I object to learning objectives

@TeacherToolkit has today published part of this blog post on his site – to view, click here.

When I started as an NQT, I was looking for something to research for the final year of my MA. It needed to be something I felt strongly about and that could I “contribute to new thinking” on. Within a week of starting at my NQT school, it was handed to me on a plate. In one of my very first lessons, I asked a pupil at the end of the lesson if he could explain what he had learned. He said, “L dot O dot…” and then told me what he thought he’d learned. I asked him what ‘L dot O dot’ meant and he said he didn’t know but that, “That’s what the teacher always says.”

One of the ‘non-negotiables’ at the school was that three, differentiated learning objectives were shared with children at the very beginning of every lesson and that they copied them down into their books, whatever the lesson. The children were ability grouped at the beginning of the year and labelled ‘red’, ‘orange’ or ‘green’, and that was the L.O. they copied out. At the end of each lesson, the teacher ticked or ‘dotted’ the L.O. to say whether or not the child had met the objective. When books were scrutinised (and wow, were they scrutinised!) if too many L.O.s had been ticked, work was not challenging enough. If not enough L.O.s were ticked, support and differentiation were not good enough.

I wondered what impact the non-negotiables had on children’s attitudes to their learning and decided to explore this further, from the perspective of the pupils. This formed the basis of my MA action research and subsequent thesis.

I held focus groups of children in my Y4/5/6 class; kept a teaching and learning journal; interviewed headteachers from a range of primary schools; sent questionnaires to all primary headteachers within the county and had a long conversation with Shirley Clarke (she of the WALT and WILF acronyms). I examined the literature with a fine-tooth comb; spoke to a representative from OfSTED and observed the attitudes to learning of the children in my class, especially when I broke the rules and did things a little differently from what they were used to.

At the time, I summarised the findings of my action research as follows:

The overwhelming message from both findings and literature seems to be that pupils and headteachers have very different perceptions of L.O.s and very different understanding of their function. What seems to be of importance to the setting is of little relevance according to the pupils. Further, the headteachers within the LA perceive L.O.s as beneficial in focusing pupils, whilst pupils comment that L.O.s can actually put them off learning and make them “switch off” from lessons.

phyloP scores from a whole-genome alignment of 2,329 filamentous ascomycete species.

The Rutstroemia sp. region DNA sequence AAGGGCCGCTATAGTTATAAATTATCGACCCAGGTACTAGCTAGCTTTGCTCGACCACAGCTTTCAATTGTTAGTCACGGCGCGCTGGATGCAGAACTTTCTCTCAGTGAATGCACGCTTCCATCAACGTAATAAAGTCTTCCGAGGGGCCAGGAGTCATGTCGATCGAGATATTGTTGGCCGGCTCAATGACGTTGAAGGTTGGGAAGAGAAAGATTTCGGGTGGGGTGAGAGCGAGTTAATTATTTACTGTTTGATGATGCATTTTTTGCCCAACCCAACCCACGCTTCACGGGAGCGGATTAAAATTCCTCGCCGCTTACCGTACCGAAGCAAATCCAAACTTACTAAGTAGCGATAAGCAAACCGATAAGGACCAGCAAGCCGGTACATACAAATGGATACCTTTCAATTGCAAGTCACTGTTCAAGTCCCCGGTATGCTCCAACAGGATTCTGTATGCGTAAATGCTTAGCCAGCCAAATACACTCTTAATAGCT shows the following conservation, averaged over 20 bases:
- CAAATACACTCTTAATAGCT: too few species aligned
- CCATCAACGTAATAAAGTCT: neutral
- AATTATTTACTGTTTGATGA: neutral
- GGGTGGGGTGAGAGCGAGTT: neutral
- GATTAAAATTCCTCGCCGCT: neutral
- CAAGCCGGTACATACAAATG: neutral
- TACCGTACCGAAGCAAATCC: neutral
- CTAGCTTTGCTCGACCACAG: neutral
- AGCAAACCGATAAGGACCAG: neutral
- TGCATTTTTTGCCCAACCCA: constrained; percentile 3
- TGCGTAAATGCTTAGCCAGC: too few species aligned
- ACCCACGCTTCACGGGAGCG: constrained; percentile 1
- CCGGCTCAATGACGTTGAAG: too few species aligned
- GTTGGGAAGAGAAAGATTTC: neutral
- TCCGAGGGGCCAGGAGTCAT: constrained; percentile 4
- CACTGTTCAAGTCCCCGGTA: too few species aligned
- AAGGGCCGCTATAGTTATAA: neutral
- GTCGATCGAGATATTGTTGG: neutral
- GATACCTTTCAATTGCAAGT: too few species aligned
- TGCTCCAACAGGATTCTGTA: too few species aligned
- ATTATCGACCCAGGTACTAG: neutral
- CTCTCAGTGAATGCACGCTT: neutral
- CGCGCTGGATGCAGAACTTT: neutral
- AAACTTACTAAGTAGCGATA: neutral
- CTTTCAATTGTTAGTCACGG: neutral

The findings and the literature both show that there is a general notion that schools perceive external accountability to be a driving factor in shaping practice, and yet the frameworks which oversee school inspections are ambiguous in describing expectations. It is interesting, therefore, that the least amount of prescription within the LA is seen in those schools deemed ‘outstanding’ in Ofsted terms.

It is also of significance that the literature paints a picture of many schools engaging in “surface level” formative assessment: the findings also suggest that there is a lack of deeper understanding of the principles and what is needed to embed formative assessment effectively. Indeed, the findings show that when children engage with the strategies on a deeper level, they are able to reflect more accurately, and with more ownership and engagement, on their own learning.

Further, although pupil perception of differentiation was not a focus of the research, the findings show that pupils have very strong feelings about explicit differentiation: possibly providing a focus for future research.

The recent Twitter thread, and its overspill into a Facebook conversation, showed that there continues to be prescription within schools about how and when L.O.s should be shared with children, and whether or not they need to be copied into books. I decided to tweet a quick straw poll to find out the current situation:

At the time of writing, I’ve had 127 responses via tweets and DMs. Of those, 122 respondents replied ‘Yes’ and 5, ‘no’.

DMs on twitter referred to teachers “cheating” by typing out L.O.s for children and about how teachers were marked down during lesson observations for not getting children to copy out L.O.s into books.